GREENFIELD — Jim Cinkoske earned his camp name several years ago when he and other members of the Blue River Longrifles were putting new siding on their Morristown clubhouse. They pulled off the old material only to discover 14 skunks hidden underneath.

One wrong move, they knew, and they’d smell it for days.

“You get your camp name when you do something stupid or outstanding,” Cinkoske explained, and it’s anybody’s guess how to characterize what happened next.

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He grabbed 12 of the surprised skunks by the tails — so they couldn’t spray — and tossed them in a bucket to get them out of the way.

Cinkoske — or Skunk Catcher as it now reads on his business card — is a member of Blue River Longrifles, the local chapter of the National Muzzle Loading Rifle Association, an organization dedicated to preserving the heritage of muzzle-loading through trade shows, educational displays and living history encampments, also known as rendezvous.

Nov. 5-6, the Blue River Longrifles will host the fifth annual Indoor Trade Show, one of more than 30 Indiana events attended by its members.

It’s a time when people like Cinkoske dress in period costume, go by their camp names and spread their love of American history and vintage weaponry.

The trade show features more than 60 tables of vendors selling all manner of gear and regalia for those interested in muzzle-loading, pioneer living or historical re-enactment. Items for sale at the two-day show include leather, knives, jewelry, clothing, books, wooden furniture and antique guns. Lunch food and other concessions will also be available at the show.

Donlyn Meyers, owner of the Smoke & Fire Trading Company, a Toledo, Ohio-based mail-order house that sells supplies for re-enactors, will set up shop at the Blue River Longrifles Trade Show for the 15th year in a row.

Meyers, a 1972 graduate of Greenfield-Central High School, looks forward to the camaraderie of the annual Hancock County show. Like many exhibitors, she embodies the time period of some of her wares; her trade show costume is straight out of the French and Indian War.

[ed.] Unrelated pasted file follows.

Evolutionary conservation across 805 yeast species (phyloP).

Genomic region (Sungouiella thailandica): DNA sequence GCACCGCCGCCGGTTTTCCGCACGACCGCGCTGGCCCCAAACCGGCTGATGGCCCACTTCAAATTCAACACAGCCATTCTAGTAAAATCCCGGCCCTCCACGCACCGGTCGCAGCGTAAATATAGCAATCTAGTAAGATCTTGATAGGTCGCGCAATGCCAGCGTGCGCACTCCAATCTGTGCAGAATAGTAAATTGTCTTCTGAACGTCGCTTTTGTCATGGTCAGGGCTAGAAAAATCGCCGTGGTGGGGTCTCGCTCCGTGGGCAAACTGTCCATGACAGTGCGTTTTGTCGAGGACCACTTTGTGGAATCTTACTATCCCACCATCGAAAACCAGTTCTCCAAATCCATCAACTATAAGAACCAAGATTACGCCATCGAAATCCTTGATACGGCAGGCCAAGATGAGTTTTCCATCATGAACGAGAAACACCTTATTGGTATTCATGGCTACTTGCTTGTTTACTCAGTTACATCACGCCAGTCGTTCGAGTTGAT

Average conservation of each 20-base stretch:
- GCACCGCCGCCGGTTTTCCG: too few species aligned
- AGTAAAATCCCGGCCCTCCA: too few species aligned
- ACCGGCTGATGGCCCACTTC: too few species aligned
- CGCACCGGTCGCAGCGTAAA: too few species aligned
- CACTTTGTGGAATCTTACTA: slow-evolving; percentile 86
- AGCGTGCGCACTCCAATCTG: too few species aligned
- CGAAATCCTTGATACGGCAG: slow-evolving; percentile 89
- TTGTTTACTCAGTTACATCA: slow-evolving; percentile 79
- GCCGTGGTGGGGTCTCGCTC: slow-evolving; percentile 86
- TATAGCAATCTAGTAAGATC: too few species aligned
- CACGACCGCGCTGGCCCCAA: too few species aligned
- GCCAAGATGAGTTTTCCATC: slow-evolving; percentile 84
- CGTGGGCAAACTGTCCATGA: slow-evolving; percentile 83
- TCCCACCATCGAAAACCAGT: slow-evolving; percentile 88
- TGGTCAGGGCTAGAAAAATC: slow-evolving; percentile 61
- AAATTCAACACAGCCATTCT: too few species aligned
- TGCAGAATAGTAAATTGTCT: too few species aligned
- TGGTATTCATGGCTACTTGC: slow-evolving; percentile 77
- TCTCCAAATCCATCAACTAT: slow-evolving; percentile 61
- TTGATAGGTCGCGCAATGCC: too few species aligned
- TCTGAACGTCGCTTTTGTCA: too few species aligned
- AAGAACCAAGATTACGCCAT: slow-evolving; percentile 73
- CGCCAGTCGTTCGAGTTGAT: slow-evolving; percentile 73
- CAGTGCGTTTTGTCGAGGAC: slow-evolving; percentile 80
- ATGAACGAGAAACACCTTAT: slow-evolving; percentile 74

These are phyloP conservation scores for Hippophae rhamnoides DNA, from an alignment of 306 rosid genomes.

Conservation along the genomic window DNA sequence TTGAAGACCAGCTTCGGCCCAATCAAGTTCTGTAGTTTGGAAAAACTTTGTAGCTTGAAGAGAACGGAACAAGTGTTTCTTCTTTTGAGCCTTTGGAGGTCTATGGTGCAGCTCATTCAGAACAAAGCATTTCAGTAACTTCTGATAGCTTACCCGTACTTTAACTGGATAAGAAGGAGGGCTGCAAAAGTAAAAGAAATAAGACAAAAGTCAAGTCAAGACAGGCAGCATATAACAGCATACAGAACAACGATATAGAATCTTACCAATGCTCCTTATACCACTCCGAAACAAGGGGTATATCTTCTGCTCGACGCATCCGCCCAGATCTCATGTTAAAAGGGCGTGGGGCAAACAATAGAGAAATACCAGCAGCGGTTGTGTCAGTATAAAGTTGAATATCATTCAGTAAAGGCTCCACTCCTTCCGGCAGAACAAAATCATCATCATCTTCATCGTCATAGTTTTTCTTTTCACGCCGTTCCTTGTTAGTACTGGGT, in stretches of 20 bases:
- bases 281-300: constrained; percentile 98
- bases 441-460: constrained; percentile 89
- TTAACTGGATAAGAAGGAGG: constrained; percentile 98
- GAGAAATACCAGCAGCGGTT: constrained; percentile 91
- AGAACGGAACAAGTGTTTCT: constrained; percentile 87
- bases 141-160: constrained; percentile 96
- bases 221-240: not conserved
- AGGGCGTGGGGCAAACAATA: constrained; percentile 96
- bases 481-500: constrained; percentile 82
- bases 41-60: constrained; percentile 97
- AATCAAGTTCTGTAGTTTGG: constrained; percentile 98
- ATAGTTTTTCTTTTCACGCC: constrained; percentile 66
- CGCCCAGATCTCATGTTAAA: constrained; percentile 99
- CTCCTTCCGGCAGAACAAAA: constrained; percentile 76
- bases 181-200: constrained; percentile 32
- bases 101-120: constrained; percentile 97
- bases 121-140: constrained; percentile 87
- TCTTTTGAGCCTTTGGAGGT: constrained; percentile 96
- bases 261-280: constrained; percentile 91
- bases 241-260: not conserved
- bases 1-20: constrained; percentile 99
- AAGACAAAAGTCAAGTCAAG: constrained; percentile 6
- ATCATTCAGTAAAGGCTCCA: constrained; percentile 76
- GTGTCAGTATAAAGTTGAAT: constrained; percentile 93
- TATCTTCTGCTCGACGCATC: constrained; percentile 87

Meyers’ table will feature a selection of authentic sewing patterns from the mid-1700s through the 19th century and a selection of history books for researching the details of 17th-, 18th- and 19th-century life in America.

Cinkoske’s interest in muzzle-loaders and flintlocks began in 1975 when he attended the National Muzzle Loading Rifle Association’s Spring Shoot, held annually at the national headquarters in Friendship, Indiana.

“I looked around, and I said, ‘Boy, this would be fun to get into.’ I just fell in love with it,” Cinkoske said.

At 69 years old, Cinkoske attends an average of six events a year, and he makes the most of every visit. Five years ago, he purchased a 12-by-12 wedge tent made from the traditional white canvas often seen at many rendezvous camps. His collection of historical attire includes one pair of pants and a number of shirts and tunics from a variety of time periods. Sometimes, Cinkoske dresses as an 1840s fur trader; others, he’s a French voyageur.

Handheld flintlock rifles like the muzzle-loader Cinkoske uses came into use in the mid-1700s, he said. Firing one requires black powder, poured from a powder horn into the barrel — or muzzle — of the gun, followed by the ball — the bullet — wrapped in a piece of cloth or wadding. The flint of the rifle then ignites the cloth and the powder, and the rifle fires. The entire process can take at least 30 seconds to complete for each shot, even for a seasoned shooter.

Cinkoske had feared societal interest in muzzle-loaders and flintlock rifles was dying out, yet attendance has increased over the past five years at the trade show, with 400 attending last year over 300 the year before, he said. Cinkoske wants to break another trade show attendance record this year and is hopeful the local chapter gains new members as well.

If you go

What: The Blue River Longrifle annual indoor trade show

When: Nov. 5 from 9 a.m. to 5 p.m. and Nov. 6 from 9 a.m. to 3 p.m.

Where: Hancock County 4-H Fairgrounds, 600 N. Apple St.

Admission is $4; children under 12 are admitted free

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Christine Schaefer is arts editor and editorial assistant at the Daily Reporter. She can be reached at 317-477-3222 or